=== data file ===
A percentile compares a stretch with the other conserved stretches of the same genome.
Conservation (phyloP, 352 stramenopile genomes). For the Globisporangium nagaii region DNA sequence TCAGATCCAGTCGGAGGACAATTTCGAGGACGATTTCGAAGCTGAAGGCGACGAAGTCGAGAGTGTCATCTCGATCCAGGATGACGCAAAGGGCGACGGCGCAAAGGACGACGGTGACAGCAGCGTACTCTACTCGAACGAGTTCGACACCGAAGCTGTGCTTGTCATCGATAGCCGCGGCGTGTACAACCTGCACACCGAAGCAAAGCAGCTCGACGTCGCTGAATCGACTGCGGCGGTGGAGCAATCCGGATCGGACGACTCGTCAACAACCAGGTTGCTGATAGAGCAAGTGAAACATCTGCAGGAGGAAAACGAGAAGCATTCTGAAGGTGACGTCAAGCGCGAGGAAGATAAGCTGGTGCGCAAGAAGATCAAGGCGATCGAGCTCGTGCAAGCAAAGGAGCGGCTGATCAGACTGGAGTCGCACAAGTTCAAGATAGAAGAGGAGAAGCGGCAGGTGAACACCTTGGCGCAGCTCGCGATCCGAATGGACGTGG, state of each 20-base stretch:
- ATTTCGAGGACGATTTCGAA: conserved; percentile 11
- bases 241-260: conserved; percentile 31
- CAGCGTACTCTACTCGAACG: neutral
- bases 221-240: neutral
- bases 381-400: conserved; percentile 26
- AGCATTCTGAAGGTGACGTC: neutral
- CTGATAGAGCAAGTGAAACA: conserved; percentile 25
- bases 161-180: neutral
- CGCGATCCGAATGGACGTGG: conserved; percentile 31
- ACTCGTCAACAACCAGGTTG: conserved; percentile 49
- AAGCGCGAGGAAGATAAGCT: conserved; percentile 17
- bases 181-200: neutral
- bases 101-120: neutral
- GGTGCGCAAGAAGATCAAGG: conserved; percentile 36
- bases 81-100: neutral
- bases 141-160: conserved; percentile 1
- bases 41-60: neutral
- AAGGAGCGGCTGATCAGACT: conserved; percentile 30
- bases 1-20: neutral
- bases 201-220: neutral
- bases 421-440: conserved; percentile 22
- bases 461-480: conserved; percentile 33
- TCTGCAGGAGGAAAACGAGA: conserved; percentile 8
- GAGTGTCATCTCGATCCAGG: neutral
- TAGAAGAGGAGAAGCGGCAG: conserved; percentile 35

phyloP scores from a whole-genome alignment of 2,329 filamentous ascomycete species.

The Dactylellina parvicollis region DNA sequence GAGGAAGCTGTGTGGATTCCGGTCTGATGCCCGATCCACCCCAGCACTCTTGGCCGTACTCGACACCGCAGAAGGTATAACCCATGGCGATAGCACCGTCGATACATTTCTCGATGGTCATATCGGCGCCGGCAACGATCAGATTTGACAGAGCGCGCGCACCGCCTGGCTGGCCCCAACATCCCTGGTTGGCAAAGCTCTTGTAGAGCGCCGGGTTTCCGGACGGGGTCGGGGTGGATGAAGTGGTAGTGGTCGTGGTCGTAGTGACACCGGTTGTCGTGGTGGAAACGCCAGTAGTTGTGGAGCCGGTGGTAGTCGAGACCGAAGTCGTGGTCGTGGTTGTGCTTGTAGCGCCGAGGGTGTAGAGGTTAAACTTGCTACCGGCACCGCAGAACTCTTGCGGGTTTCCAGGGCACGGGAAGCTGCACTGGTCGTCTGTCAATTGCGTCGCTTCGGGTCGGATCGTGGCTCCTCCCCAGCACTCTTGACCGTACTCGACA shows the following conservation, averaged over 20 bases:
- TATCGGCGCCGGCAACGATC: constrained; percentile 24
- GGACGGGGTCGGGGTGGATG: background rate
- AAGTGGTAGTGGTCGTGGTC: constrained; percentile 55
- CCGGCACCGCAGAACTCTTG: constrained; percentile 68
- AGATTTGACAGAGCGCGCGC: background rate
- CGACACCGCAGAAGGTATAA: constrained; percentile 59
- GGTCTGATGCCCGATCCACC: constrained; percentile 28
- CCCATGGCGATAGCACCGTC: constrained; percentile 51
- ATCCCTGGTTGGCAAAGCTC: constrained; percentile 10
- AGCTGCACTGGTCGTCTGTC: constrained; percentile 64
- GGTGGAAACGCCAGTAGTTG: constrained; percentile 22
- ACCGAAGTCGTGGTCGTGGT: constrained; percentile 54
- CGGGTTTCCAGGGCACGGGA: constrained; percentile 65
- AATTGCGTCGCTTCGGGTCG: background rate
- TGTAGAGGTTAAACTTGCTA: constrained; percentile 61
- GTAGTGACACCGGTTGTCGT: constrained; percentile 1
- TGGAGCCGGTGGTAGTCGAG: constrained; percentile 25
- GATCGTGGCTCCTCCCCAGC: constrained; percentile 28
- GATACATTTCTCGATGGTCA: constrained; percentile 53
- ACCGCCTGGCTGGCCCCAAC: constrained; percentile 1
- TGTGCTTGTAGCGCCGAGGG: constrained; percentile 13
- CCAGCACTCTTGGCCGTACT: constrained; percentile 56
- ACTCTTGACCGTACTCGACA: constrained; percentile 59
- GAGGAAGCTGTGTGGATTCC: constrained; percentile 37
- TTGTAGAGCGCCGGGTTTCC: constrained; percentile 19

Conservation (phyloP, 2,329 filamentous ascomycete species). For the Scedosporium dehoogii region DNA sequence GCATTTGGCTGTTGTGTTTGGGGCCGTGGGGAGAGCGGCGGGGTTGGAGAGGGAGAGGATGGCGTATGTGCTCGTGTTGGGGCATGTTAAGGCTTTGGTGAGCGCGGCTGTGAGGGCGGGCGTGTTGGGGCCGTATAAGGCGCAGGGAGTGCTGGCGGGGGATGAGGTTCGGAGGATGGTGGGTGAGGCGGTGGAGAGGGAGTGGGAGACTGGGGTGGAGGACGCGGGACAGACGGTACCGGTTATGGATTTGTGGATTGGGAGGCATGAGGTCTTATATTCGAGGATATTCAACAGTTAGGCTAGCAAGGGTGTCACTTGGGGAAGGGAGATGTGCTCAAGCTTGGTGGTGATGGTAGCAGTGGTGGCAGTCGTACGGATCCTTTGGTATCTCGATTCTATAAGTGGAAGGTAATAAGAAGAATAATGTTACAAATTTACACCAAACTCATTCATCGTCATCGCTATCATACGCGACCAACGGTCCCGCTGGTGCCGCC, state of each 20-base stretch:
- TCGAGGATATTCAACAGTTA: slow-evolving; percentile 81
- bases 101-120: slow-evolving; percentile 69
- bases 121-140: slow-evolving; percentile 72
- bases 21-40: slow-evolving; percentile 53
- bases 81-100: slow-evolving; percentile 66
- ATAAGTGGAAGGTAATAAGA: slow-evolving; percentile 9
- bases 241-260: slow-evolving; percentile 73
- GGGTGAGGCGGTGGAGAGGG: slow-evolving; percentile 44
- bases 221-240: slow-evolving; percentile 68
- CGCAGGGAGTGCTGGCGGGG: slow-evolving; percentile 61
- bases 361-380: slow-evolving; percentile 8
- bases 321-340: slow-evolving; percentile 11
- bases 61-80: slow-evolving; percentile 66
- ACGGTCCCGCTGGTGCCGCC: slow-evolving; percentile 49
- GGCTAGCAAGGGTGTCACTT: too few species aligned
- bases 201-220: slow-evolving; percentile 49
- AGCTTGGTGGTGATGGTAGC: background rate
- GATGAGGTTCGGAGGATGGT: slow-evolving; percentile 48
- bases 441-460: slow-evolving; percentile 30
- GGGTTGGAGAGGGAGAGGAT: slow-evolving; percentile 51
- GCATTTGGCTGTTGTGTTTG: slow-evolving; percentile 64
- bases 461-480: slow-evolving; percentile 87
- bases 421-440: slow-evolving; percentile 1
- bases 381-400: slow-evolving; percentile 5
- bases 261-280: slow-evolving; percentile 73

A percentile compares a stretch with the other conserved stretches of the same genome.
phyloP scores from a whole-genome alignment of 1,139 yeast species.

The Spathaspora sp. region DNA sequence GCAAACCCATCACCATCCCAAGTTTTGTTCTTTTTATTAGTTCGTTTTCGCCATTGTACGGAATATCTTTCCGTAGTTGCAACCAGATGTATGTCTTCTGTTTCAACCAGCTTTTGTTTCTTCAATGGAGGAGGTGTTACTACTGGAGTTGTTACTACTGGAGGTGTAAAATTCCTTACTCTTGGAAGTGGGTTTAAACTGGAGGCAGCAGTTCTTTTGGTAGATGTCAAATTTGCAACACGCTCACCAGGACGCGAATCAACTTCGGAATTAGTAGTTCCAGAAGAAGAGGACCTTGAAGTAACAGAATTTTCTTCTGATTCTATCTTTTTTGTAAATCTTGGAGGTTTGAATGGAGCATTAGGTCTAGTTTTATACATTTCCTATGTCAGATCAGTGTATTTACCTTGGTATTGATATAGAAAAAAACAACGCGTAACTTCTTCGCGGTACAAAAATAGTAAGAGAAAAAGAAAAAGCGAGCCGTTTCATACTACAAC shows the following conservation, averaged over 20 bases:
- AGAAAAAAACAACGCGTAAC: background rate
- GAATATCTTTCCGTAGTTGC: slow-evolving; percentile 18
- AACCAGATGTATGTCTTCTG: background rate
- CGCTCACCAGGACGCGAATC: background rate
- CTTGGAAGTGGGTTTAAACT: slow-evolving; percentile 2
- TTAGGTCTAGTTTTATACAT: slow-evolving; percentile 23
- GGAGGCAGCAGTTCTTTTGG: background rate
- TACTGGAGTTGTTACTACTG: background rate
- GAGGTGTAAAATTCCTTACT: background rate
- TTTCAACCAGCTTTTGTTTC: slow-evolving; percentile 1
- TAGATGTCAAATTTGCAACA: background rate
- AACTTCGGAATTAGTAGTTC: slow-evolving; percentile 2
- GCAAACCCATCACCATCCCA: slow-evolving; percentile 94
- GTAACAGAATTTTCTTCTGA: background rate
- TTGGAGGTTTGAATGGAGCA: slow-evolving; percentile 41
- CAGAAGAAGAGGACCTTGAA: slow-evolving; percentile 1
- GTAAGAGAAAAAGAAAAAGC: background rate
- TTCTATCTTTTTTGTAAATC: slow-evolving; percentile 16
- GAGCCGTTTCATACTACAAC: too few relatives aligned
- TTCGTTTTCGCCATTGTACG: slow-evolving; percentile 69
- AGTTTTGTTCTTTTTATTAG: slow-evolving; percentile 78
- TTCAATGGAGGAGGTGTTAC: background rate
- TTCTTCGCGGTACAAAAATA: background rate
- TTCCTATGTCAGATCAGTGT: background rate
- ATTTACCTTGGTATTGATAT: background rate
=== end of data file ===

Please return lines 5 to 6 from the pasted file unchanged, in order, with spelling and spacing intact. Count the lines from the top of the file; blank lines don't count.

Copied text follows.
- CAGCGTACTCTACTCGAACG: neutral
- bases 221-240: neutral